The point is I can see why Mixmaster Morris stopped releasing under this alias shortly afterwards, because he wasn't really going anywhere. The ambient house of the early '90s was addicted to retro, unlikely spoken samples ripped from obscure TV shows and this album is absolutely awash with them. In 1992 it was probably a cool gimmick, but by 1998 with Warp Records in full flow, there's just something a little quaint about this record. Most of the ideas here have been done in earlier, fresher albums and the production quality isn't really superior enough to distinguish it from those creatively vibrant works. There's only so many strange documentary voices talking about fish dances you can base a track around before people decide enough is enough. There are a couple of lovely tracks, especially opener Power, and if you're one of those poor, uneducated kids who doesn't know shit about the '90s this might just blow your mind. More likely it'll sound a bit dated and naff, though, which is the conundrum here. This album will appeal neither to the veterans (who've heard its like too many times before) or the newbies who'll already have mass-downloaded terabytes of stuff light years more developed than this small-time sample-pasting.

Genre: Ambient house.
Stupid Arbitrary Rating: 6/10

Review: Ott - Skylon

Ott Skylon
I listened to Ott - Skylon due to yet more Spotify-related wranglings. I knew I wouldn't have enough minutes to listen to a full album, and so I decided to play something where it would be pretty easy to get the gist. Ott is one of those names where you pretty much know what you're going to get, so unless the album turned out to be a career high slice of genius, I could miss out one or two tracks and not regret it.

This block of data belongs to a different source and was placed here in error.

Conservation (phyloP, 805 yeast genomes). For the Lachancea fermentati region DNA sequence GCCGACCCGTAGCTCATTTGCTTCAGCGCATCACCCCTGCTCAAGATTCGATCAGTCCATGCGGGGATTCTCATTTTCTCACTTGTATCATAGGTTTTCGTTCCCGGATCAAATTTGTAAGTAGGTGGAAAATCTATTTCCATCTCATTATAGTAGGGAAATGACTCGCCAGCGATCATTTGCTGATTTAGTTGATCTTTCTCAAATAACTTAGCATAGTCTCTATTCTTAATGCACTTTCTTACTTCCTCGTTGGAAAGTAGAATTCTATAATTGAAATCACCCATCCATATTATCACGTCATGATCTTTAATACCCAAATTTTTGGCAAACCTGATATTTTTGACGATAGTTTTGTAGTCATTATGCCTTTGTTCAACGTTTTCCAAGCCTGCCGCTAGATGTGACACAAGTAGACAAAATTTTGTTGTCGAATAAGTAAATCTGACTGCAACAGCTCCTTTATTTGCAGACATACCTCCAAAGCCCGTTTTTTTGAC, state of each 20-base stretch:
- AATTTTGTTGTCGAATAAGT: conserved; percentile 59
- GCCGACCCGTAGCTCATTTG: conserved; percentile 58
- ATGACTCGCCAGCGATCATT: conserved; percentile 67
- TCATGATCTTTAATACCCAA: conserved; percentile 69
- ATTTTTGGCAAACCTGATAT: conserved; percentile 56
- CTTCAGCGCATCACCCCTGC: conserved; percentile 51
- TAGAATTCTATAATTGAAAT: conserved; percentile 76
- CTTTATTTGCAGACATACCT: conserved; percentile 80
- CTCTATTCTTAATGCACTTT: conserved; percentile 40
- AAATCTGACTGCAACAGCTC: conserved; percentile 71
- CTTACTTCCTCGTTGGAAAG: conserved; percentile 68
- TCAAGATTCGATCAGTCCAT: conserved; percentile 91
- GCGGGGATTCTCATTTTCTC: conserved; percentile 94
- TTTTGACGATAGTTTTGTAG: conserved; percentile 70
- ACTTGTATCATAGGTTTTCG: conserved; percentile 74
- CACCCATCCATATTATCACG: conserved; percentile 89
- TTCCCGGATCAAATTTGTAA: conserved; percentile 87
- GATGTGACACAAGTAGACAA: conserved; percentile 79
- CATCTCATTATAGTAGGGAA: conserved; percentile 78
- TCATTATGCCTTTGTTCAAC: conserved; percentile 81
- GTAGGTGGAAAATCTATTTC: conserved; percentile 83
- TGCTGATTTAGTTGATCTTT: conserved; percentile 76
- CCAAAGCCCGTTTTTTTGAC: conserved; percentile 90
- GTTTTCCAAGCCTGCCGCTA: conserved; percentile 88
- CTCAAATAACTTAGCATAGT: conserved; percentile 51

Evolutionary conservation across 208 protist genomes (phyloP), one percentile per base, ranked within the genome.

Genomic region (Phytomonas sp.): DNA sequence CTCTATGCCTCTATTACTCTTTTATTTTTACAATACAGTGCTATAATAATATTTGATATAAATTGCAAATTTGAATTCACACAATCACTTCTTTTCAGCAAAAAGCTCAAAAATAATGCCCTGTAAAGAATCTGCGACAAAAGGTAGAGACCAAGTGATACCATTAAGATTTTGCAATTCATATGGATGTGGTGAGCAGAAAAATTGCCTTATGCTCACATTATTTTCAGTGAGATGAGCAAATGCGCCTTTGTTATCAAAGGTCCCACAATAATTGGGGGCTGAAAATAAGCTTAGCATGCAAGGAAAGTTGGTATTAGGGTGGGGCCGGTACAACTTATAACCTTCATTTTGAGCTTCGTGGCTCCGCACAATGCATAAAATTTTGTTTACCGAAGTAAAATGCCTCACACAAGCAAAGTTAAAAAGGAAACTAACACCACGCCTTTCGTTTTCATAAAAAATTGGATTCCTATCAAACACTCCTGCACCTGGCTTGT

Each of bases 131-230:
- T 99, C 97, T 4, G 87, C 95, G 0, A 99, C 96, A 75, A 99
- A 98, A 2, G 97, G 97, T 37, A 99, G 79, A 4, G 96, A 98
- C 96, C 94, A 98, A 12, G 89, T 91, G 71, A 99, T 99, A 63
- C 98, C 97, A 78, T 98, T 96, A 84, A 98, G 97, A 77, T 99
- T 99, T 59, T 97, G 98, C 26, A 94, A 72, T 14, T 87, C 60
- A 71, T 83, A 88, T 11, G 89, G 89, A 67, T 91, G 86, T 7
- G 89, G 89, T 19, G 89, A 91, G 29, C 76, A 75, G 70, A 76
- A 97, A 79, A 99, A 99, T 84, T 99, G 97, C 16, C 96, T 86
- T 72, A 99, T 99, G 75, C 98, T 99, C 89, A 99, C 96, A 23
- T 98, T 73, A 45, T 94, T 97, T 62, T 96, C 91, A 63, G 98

As an aside I have - finally - subscribed to Spotify and now have unlimited minutes again, so there'll be no more of this penny-pinching faffing around when it comes to selecting listening material or dodging the restrictions. I'll explain soon enough, but none of it has anything to do with Ott or Skylon.

Anyway, Ott makes ambient dub. I've heard two previous Ott albums. His "In Dub" remix album of Hallucinogen, which is a weird hybrid project. It's got Hallucinogen's name on the front but it says "mixed by Ott", and is basically an album of Ott doing his ambient dub thing to a bunch of non-classic Hallucinogen material. Very odd conceptually, but fairly standard musically. I've also apparently listened to his 2011 album Mir, but I have absolutely no memory of it whatsoever, which is starting to happen with worrying frequency at the moment and is why I started this blog in the first place. I guess it's also because Mir was probably totally forgettable.

Ambient dub, you see, is quite a well-worn concept. You can't go to a psy-trance festival or event without finding a chill-out room where some dreadlocked hippy is pumping out dub bass beneath some quirky ambient washes. It had probably been around for decades even before The Orb made the fusion uber-popular in the early '90s (albeit under the trendier moniker of "ambient house") and people like Bill Laswell have thrown out dozens and dozens of albums under countless aliases, beating the concept to death. For my money, you still can't find a better execution of the idea than those first two Orb albums (...Adventures Beyond The Ultraworld and UFOrb) but people are damned if they're going to give up trying.

Ott, as his Hallucinogen collaboration might suggest, is definitely on the psychedelic tip, but psy-dub is probably even less inventive than the other ambient dub out there. Psy-music tends towards cliché at the best of the times, and the combination of endless spliff haze and LSD trippiness results in an awful lot of music that probably sounded fantastic when the addled creators put it together, but sounds cheesy as all hell when played back sober. Skylon, to be fair, is mostly free of such stupidity. It has its nice moments, and is certainly well produced and opulent, but I really can't find anything to make this stand out from a wealth of very similar material floating around in cyber-orbit. It did chill me out nicely when I was lounging around in the living room before work, but that was probably because I was on the verge of falling asleep anyway and all it succeeded in doing was making me run late. Running to work in the rain ain't so relaxing, Ott-man.

If you look online you'll probably find a bunch of dub hippies eulogising over this record, but every psy-chill/psy-dub/ambient dub record seems to have at least three Discogs reviews jizzing all over it. Those drugs don't do wonders for the critical faculties, it seems. In my opinion, this is a very standard ambient dub album, with some nice instrumentation and some head-bobbing grooves, but there's nothing here that stands out to me. And the cover fucking sucks.